Appropriately for the country nicknamed the ‘Rainbow Nation’, the push for greater LGBTQ+ rights continued throughout the 2000s. In 2002, the court ruled that same-sex couples should be given the same rights as married couples with regards to adoption. Same-sex couples can adopt a child together, as well as adopting each other’s children. In 2006, the South African parliament voted overwhelmingly in favour of a bill permitting same-sex civil marriage, becoming the first – and, still, the only – African country to legalise same-sex marriage.
In addition, openly gay people may serve in the South African armed forces, and transgender people are permitted to alter their recorded gender in the population registry, allowing them to acquire updated passports and other identity documents. Non-binary genders, however, are not legally recognised.

How to support LGBTQ+ rights in South Africa

Back LGBTQ+-owned restaurants, bars, shops and accommodation in South Africa, and consider supporting local organisations such as…
Access Chapter 2 South Africa, which works to improve the rights of women and LGBTQ+ people through everything from informing public policy to offering legal support and education. OUT LGBT Well-being also does great work in campaigning and offering stigma-free sexual health services, as well as supporting victims of hate crimes and offering inclusion training. The Other Foundation focuses on fighting for gender equality and LGBTQ+ rights, giving grants to people and organisations who work to advance and defend human rights in Southern Africa.

LGBTQ+ travel in South Africa

South Africa is a draw for many LGBTQ+ travellers as it is by far the most welcoming country on the continent. Equality is enshrined in its law, and it has many LGBTQ+-owned tour operators and accommodations, as well as several festivals and events celebrating LGBTQ+ culture across the country, from Pride marches and film festivals to street parties.

Cape Town, South Africa’s ‘Pink City’, is renowned for its LGBTQ+ community, events and nightlife, with the district of De Waterkant, close to the V&A Waterfront and Green Point, one of the main hubs. Other cities, including Johannesburg, Durban and Knysna, also have growing gay scenes, and the South Africa Tourist Board has several pages on its website promoting LGBTQ+ travel, with information on accommodation, venues and events.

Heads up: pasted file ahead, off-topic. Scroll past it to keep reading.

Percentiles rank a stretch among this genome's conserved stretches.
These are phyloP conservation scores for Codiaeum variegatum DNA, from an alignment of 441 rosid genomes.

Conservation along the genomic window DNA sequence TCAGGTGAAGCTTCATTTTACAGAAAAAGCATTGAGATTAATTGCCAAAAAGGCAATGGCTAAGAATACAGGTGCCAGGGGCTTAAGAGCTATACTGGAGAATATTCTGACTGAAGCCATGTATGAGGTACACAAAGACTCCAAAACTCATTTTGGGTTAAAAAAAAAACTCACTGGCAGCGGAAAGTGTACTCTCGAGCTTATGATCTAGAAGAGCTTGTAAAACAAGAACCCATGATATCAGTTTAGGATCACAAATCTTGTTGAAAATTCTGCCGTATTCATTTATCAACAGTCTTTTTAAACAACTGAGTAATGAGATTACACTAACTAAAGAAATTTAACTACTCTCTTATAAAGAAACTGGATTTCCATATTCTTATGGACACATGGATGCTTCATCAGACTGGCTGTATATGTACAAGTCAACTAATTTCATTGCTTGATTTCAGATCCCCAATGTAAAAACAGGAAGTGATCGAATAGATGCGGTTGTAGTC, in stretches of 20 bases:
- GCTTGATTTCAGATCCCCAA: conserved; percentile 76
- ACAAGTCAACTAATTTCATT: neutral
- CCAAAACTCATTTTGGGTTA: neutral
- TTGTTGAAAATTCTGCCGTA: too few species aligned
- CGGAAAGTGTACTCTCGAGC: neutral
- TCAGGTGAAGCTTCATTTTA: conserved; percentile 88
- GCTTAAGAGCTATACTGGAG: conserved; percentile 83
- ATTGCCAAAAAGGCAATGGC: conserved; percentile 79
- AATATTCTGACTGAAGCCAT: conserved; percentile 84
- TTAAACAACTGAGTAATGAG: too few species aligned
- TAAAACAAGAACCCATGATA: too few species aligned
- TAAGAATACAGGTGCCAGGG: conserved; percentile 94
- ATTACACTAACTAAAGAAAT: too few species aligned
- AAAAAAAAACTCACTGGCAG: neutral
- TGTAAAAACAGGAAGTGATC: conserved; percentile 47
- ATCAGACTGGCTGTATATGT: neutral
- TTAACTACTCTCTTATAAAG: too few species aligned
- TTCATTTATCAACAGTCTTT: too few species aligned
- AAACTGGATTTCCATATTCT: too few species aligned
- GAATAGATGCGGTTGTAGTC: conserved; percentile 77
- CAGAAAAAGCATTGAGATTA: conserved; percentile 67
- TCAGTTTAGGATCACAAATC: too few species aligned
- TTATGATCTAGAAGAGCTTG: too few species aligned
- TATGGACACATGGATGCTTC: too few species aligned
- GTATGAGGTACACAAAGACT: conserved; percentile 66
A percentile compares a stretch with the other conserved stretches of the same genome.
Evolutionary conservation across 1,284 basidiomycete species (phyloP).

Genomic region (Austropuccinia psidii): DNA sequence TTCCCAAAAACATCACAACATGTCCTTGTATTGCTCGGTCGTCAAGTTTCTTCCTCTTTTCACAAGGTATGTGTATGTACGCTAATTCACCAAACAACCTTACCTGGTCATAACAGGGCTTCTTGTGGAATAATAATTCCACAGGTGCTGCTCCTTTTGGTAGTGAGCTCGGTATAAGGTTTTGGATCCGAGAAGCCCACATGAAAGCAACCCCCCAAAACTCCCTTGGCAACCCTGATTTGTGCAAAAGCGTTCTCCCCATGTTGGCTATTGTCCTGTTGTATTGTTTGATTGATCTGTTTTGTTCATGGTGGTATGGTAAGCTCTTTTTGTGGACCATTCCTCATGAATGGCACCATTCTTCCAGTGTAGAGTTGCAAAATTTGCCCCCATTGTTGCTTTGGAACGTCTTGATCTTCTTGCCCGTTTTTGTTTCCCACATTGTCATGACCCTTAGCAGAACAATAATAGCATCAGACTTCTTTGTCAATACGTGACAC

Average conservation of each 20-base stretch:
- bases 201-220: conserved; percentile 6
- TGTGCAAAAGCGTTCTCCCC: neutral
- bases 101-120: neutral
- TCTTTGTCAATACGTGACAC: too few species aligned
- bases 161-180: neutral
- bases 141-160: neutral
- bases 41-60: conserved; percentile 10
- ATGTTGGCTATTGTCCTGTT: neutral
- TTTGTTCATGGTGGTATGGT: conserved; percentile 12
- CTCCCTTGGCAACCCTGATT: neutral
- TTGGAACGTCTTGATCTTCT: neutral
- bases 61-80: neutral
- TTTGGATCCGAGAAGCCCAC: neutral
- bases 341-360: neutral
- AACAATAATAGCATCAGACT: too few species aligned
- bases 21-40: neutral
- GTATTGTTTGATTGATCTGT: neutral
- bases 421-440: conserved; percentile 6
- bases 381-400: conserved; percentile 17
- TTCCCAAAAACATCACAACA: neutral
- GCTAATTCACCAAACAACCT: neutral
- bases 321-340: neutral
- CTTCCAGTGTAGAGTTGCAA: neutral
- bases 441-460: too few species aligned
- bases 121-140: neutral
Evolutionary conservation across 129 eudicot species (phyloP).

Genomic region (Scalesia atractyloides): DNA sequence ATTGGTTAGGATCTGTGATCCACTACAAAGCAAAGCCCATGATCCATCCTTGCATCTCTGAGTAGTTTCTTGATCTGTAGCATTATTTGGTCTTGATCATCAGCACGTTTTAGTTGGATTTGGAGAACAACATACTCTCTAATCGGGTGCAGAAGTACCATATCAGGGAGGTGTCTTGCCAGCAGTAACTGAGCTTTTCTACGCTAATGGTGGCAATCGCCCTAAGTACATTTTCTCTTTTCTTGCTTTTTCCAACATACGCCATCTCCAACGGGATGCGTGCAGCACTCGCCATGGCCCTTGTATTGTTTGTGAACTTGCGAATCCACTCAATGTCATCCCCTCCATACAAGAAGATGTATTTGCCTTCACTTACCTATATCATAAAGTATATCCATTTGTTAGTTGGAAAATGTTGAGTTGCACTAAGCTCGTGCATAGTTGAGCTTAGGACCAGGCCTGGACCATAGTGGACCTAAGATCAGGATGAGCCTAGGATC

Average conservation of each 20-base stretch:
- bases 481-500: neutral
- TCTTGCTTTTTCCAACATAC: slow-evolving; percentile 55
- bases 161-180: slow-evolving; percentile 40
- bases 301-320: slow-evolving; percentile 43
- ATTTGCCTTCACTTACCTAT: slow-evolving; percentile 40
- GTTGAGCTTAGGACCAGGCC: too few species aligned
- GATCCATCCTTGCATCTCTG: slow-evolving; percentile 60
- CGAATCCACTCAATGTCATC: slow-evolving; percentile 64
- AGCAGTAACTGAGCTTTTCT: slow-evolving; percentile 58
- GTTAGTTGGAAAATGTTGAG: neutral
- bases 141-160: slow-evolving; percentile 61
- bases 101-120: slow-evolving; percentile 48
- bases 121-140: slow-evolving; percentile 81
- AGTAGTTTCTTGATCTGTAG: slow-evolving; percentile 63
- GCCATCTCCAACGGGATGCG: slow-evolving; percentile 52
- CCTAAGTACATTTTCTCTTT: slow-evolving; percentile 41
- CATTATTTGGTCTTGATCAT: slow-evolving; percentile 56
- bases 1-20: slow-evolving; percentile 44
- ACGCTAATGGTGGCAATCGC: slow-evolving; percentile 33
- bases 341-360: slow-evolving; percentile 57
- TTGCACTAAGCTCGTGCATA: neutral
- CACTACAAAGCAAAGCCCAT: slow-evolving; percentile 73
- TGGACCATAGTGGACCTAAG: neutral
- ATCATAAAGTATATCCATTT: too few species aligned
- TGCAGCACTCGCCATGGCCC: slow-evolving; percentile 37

While all the tour operators we work with describe themselves as LGBTQ+-friendly, it is worth asking questions to learn more about how this is put into practice in their South Africa holidays. It is easy to operate an LGBTQ+ tour in socially liberal Cape Town; however, it is less straightforward to incorporate village tours, homestays and explorations of South Africa’s more conservative cultures into an LGBTQ+-friendly holiday. Good tour operators should be able to share information about customs and beliefs – not just for South Africa as a whole, but for individual regions and cultures across the country.
And while we always do our best to call out any discriminatory or other unethical behaviour within the tourism industry, we also recognise that there is a very fine – and at times blurred – line between expressing your identity (whether on the grounds of sexuality, religion or political beliefs, for instance), and being respectful of local customs as a responsible traveller. We would generally advise, for example, avoiding public displays of affection when visiting rural communities. However, this advice applies for all visitors, regardless of gender or sexual orientation.
Travel Team
If you'd like to chat about South Africa or need help finding a holiday to suit you we're very happy to help.

LGBTQ+ festivals & events

Cape Town Pride – February-March. Ten days of marches, parties and parades across the city. Pink Loerie Mardi Gras and Arts Festival, Knysna – April-May. Featuring parades, concerts, art exhibitions and parties. Durban Gay and Lesbian Film Festival – usually August-November. A 10-day cinema festival, featuring local and international filmmakers. Gay Pride March, Johannesburg – September/October. The march through the cities is followed by street parties and an open-air concert. Mother City Queer Project, Cape Town – December. An incredibly popular event described as Africa’s biggest gay costume party, attracting a mixed crowd.
This guide is updated regularly but do check news sources such as Mamba Online and Human Rights Watch for more up-to-date information.
Written by Vicki Brown
Photo credits: [Page banner: Niko Knigge] [Top box: Niko Knigge] [Violence against lesbians protest: Charles Haynes] [Cultural experiences: South African Tourism]